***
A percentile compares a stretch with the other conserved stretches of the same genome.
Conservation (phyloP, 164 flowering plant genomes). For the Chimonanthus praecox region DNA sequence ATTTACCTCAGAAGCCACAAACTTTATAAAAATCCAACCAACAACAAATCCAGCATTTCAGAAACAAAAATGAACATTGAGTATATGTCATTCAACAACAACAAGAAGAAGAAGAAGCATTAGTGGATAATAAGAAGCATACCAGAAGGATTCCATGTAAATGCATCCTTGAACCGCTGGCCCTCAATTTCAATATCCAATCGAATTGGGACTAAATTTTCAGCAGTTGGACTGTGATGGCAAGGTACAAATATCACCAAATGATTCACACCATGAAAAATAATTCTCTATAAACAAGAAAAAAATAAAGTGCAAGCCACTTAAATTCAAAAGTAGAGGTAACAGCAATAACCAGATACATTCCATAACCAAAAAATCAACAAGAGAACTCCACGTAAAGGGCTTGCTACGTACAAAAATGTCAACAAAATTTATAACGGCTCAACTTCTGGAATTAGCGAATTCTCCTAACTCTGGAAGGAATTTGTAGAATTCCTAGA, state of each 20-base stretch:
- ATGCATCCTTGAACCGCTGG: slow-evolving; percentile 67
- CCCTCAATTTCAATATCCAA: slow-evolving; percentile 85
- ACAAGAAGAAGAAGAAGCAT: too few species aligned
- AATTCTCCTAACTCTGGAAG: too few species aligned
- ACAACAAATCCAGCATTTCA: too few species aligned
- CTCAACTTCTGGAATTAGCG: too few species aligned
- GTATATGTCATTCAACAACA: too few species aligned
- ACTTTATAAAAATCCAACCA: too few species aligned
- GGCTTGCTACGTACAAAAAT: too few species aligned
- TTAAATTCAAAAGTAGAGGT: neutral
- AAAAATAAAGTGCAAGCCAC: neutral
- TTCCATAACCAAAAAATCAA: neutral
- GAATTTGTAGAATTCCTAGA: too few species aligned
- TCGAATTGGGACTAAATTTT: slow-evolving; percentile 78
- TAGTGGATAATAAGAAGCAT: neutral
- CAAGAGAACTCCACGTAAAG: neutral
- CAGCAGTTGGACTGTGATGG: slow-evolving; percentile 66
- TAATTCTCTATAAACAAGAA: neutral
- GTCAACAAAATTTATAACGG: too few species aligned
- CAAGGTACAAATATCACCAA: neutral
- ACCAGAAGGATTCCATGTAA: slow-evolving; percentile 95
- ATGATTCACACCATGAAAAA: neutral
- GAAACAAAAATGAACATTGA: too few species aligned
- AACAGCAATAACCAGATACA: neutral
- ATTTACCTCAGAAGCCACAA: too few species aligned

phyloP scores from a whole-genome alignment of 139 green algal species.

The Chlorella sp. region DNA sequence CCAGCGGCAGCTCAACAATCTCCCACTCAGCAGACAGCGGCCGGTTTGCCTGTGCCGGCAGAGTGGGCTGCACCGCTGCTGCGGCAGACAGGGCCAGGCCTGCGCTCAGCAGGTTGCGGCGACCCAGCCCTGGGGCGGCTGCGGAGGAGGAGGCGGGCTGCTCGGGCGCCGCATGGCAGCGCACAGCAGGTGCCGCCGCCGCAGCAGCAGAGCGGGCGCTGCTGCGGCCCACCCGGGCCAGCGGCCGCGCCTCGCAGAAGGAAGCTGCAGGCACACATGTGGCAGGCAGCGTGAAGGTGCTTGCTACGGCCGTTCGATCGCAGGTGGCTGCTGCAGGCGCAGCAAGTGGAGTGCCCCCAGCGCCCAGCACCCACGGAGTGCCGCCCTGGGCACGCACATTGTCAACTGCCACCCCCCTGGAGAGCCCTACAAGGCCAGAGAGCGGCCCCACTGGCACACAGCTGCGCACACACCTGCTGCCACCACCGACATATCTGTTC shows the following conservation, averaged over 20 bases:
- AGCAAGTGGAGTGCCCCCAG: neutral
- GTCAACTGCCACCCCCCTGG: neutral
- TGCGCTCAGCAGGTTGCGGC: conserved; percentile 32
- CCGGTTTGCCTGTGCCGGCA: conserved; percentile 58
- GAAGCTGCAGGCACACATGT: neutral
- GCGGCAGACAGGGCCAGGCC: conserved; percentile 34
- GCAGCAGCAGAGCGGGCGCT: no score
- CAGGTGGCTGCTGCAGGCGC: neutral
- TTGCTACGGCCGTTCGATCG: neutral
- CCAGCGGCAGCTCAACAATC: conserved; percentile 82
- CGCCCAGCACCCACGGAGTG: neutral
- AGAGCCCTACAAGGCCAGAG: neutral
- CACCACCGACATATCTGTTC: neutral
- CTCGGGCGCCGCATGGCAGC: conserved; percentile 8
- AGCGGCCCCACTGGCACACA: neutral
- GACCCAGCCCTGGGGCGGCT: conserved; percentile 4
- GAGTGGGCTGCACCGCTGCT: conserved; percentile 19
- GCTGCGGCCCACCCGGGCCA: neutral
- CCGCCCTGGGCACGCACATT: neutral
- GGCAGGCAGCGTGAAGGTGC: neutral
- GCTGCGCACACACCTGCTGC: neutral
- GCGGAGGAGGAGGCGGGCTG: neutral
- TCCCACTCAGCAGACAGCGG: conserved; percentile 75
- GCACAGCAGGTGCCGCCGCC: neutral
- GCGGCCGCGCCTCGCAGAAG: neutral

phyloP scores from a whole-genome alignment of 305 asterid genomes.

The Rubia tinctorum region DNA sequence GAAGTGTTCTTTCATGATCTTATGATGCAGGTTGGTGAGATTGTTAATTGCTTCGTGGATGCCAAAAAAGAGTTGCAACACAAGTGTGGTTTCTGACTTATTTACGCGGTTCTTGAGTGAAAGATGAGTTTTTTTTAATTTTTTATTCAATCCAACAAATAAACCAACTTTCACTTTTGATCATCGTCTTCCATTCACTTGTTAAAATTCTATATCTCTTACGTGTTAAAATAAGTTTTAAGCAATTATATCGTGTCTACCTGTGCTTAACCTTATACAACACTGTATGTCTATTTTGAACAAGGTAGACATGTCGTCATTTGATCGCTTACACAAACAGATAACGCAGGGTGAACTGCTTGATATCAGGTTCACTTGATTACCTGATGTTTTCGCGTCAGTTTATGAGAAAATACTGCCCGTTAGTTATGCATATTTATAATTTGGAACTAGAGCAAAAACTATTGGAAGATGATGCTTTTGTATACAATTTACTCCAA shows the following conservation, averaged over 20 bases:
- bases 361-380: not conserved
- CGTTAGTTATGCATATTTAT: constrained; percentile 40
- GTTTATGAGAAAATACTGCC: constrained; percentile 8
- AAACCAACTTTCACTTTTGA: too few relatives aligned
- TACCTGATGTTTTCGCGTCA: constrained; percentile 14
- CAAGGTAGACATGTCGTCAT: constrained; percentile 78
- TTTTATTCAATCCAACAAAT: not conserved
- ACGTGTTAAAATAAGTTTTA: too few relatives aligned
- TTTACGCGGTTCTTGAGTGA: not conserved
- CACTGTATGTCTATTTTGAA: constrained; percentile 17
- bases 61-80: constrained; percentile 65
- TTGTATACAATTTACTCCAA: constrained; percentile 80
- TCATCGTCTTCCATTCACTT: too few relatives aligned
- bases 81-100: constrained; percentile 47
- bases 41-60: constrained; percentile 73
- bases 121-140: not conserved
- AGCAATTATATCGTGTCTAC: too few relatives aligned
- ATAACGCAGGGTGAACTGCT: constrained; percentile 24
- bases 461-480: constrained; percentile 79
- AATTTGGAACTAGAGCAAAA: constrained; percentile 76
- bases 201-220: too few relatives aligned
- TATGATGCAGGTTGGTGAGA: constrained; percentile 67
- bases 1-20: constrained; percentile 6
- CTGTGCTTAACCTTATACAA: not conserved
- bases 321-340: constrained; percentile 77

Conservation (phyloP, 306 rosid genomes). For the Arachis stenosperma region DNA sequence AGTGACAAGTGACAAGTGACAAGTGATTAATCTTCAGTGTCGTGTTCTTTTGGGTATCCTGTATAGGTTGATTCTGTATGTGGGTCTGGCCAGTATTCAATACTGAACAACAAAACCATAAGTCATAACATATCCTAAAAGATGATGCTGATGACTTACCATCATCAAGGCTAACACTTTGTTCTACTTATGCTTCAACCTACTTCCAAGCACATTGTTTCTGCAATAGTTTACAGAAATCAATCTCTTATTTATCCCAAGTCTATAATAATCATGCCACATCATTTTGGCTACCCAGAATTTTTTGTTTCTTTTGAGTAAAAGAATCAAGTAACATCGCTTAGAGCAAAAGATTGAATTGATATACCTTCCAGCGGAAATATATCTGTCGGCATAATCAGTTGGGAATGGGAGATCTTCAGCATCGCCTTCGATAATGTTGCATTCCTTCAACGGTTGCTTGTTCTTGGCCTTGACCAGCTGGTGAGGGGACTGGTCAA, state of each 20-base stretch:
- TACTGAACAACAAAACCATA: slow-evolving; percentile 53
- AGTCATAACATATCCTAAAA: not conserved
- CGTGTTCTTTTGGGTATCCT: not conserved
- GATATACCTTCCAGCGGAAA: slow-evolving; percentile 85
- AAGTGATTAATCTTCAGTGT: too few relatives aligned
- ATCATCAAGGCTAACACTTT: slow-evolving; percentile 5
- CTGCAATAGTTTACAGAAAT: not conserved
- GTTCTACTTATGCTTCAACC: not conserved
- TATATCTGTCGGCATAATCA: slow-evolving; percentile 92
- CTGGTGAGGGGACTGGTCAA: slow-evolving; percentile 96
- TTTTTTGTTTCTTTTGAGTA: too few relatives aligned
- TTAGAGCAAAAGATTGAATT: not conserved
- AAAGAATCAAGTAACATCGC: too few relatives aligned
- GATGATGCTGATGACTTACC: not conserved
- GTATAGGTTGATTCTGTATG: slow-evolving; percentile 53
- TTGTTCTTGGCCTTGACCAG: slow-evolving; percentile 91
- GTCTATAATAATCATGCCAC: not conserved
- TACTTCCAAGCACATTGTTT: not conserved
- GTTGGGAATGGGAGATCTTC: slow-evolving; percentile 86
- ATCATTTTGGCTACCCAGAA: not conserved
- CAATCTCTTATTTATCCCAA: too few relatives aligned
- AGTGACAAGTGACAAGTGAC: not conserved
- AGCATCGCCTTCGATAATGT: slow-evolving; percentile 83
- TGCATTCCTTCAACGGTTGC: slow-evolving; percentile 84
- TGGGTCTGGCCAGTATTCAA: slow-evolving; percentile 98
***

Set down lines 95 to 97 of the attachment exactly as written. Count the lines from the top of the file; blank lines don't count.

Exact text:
- AAAGAATCAAGTAACATCGC: too few relatives aligned
- GATGATGCTGATGACTTACC: not conserved
- GTATAGGTTGATTCTGTATG: slow-evolving; percentile 53